Rung: Category management needs sustained vision
- By Mark Rockwell
- Mar 22, 2016
Office of Federal Procurement Policy chief Anne Rung says year-old category management initiatives have taken hold, but the acquisition community should take a longer view.
A year and a few months after the Office of Management and Budget issued a memo expanding federal category management practices, Anne Rung, administrator of the Office of Federal Procurement Policy, said the federal government is making headway in becoming a more agile, smarter buyer of goods and services, but there's still work to do.
"Are we nimble enough?" she asked conference attendees at ACT-IAC's Acquisition Excellence 2016 conference in Washington on March 22. "We're planting the seeds" that will grow into more mature, institutional, mission-oriented practices, she said, with category management.
Rung will most likely leave OFPP when the new administration arrives, but said the category management practices should live on after she departs.
"We're seeing and feeling the shift around category management," she said. "We realize this is a multi-year effort…The signs over the last year have been incredible."
Rung also ticked off some of the more notable advances category management has made in the last year. She said the General Services Administration's Acquisition Gateway, which concentrates contract, pricing and other acquisition information for federal contracting officers, has about 6,500 users, with an aim to have 10,000 by the year's end. GSA has also opened some sections of the gateway to the general public.
"Since I spoke here last year, we’ve already realized nearly $2 billion ... in annual savings as a result of category management," Rung said.
OMB recently named 10 category managers to oversee the10 "supercategories" for commonly purchased items across the federal government. And Rung said OMB's guidance centralizing and streamlining the purchase of personal computers has dropped prices as much as 50 percent.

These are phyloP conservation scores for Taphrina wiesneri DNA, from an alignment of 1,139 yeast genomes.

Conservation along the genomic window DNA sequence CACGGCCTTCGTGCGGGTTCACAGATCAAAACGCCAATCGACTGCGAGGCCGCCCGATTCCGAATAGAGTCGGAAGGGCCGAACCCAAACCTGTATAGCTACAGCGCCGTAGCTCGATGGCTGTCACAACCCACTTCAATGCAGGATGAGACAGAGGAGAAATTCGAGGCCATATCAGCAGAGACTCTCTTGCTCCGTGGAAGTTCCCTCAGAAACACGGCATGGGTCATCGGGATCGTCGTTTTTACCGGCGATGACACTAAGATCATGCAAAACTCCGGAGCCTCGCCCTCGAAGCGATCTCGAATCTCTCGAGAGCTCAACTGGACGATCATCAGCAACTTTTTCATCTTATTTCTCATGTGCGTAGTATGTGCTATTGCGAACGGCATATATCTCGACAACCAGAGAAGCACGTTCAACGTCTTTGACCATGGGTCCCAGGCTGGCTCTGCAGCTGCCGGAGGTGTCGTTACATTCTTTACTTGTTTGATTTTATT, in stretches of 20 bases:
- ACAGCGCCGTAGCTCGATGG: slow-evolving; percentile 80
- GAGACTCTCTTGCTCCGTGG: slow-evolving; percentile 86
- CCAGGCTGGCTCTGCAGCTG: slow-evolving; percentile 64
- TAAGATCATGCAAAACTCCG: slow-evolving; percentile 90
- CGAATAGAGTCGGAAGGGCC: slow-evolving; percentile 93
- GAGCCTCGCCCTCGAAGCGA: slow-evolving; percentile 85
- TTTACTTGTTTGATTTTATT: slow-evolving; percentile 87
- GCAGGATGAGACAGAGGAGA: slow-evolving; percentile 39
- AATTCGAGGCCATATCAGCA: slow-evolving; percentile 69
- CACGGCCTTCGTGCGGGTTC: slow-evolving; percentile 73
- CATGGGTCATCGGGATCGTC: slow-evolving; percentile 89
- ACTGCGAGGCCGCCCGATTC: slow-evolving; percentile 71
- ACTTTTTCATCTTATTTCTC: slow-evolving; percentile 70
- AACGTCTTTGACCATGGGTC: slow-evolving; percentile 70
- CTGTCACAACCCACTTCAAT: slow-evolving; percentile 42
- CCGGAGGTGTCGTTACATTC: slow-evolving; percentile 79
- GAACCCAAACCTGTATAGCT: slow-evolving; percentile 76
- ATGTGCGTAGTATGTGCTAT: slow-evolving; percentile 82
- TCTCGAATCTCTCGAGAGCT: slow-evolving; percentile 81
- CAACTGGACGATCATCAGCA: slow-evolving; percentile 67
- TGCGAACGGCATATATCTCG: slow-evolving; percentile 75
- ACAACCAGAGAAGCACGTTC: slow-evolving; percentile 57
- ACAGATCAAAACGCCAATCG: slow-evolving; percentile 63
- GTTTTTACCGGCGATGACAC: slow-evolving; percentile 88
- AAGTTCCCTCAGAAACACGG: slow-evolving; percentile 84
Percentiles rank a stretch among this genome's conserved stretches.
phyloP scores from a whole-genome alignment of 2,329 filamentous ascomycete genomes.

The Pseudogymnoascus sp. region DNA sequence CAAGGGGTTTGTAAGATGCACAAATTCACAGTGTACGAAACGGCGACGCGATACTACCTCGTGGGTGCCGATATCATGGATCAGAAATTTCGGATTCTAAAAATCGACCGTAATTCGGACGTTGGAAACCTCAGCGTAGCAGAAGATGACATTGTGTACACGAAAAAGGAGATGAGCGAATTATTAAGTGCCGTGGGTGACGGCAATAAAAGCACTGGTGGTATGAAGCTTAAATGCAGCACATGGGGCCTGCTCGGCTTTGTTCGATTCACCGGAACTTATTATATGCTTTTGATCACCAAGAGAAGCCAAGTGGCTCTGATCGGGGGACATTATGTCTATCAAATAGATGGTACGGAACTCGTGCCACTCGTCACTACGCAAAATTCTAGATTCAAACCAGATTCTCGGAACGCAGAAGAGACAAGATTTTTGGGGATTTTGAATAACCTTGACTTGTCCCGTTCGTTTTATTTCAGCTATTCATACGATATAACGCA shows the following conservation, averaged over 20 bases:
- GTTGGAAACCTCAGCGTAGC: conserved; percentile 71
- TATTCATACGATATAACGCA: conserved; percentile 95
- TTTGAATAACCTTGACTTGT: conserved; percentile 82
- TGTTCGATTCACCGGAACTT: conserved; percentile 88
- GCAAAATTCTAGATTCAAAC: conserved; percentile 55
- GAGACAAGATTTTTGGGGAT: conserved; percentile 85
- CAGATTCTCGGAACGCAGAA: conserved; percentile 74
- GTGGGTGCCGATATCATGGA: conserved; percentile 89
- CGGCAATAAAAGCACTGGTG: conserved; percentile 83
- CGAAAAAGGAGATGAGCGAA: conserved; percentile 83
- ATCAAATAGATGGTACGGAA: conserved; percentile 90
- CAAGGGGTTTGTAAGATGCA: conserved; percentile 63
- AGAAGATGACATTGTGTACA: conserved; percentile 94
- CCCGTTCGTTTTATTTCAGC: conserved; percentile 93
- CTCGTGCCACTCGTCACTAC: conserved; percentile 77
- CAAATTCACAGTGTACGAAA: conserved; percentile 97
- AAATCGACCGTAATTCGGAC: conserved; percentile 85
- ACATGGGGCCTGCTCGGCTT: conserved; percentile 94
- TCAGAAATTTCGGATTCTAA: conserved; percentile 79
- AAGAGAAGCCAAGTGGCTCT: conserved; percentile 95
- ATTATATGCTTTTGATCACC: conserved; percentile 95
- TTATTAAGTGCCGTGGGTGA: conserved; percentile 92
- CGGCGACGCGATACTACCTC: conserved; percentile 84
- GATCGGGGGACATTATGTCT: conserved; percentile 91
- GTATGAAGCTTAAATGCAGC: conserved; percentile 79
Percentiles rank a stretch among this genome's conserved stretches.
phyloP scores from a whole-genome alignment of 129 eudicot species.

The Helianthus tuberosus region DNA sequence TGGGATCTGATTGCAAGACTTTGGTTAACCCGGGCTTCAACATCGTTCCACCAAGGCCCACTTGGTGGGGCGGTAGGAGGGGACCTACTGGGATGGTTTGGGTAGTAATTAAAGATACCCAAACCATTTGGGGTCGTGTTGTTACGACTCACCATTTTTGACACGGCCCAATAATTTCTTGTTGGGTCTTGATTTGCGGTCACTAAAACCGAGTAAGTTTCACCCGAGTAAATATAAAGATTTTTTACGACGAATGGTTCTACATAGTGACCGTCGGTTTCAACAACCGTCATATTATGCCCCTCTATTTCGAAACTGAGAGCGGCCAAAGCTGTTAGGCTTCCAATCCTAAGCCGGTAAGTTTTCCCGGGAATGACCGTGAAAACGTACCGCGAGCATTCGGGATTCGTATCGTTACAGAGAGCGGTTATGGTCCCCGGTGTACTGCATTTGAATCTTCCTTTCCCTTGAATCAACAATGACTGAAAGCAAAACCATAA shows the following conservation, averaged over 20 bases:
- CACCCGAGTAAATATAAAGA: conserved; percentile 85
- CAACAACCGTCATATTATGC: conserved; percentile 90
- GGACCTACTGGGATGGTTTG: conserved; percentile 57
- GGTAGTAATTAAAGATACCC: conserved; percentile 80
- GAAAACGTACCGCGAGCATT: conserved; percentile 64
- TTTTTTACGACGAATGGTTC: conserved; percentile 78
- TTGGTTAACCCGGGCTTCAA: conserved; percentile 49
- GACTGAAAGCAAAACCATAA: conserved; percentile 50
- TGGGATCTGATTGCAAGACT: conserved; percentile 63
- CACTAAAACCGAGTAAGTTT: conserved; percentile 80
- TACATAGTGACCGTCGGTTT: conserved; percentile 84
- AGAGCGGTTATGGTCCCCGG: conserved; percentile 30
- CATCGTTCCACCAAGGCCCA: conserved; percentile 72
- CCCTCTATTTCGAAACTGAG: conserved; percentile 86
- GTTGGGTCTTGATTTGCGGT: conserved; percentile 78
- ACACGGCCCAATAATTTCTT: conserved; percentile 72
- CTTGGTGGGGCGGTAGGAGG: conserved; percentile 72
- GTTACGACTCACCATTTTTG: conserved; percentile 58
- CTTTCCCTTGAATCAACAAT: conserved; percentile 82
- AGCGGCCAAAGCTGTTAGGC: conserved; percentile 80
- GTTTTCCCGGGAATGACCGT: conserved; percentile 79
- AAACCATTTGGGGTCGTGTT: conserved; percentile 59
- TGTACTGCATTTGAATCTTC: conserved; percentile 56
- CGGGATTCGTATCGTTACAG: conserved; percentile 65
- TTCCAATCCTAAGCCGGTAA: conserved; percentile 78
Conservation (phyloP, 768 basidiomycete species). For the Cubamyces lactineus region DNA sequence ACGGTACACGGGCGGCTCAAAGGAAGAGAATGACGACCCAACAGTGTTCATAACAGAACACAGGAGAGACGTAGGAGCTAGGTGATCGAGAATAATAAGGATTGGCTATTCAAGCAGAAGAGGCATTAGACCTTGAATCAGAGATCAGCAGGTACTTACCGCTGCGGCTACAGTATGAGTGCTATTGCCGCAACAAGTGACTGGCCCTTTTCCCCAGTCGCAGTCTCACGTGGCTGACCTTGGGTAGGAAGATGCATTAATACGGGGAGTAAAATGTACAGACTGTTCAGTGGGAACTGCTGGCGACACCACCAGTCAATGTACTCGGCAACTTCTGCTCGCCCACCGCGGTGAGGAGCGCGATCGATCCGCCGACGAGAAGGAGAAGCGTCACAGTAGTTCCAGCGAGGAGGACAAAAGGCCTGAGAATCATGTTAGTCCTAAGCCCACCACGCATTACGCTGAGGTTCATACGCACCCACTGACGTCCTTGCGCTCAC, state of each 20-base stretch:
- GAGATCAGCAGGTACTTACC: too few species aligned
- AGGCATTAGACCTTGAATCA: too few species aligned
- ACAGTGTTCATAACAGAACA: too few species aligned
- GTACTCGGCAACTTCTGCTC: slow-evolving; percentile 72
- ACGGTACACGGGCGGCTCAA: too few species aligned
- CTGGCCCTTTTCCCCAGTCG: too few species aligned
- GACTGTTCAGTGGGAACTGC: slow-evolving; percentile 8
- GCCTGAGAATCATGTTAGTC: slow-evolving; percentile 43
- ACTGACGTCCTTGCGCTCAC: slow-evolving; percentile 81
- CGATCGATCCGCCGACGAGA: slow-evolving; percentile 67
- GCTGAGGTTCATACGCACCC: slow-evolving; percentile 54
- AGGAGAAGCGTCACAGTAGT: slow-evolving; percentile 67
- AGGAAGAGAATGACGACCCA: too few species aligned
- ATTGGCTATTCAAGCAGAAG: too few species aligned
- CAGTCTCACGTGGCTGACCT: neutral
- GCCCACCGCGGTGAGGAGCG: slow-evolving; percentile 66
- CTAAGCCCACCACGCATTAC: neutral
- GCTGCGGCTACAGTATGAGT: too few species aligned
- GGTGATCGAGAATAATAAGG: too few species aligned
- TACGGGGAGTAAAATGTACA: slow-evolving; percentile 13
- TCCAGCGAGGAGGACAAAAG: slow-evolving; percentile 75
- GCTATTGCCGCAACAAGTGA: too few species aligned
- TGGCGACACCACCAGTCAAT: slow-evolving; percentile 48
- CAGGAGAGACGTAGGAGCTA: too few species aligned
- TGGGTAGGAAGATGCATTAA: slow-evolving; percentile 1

The agency is now working on similar guidance on software licensing and mobile phones and services. The software guidance is currently out for public comment, while Rung said the mobile guidance "should be out in the next few months," after interagency reviews are completed.
OMB is also taking stock of where the federal agencies can improve their interaction with vendors and customers. Rung said research and surveys conducted as part of the Acquisition 360 program she launched a year ago show that agencies aren't good at debriefing vendors. OFPP, she said, is working on ways to reach out to the federal workforce for solutions to that.
As her tenure at OFPP draws enters the home stretch, Rung said she's looking to the newly named category managers to submit development plans for managing their categories, and to identify where the more-immediate, low-hanging savings opportunities lie. "Those will be developed before I leave at the end of the year," she said.
Mark Rockwell is a senior staff writer at FCW, whose beat focuses on acquisition, the Department of Homeland Security and the Department of Energy.
Before joining FCW, Rockwell was Washington correspondent for Government Security News, where he covered all aspects of homeland security from IT to detection dogs and border security. Over the last 25 years in Washington as a reporter, editor and correspondent, he has covered an increasingly wide array of high-tech issues for publications like Communications Week, Internet Week, Fiber Optics News, tele.com magazine and Wireless Week.
Rockwell received a Jesse H. Neal Award for his work covering telecommunications issues, and is a graduate of James Madison University.
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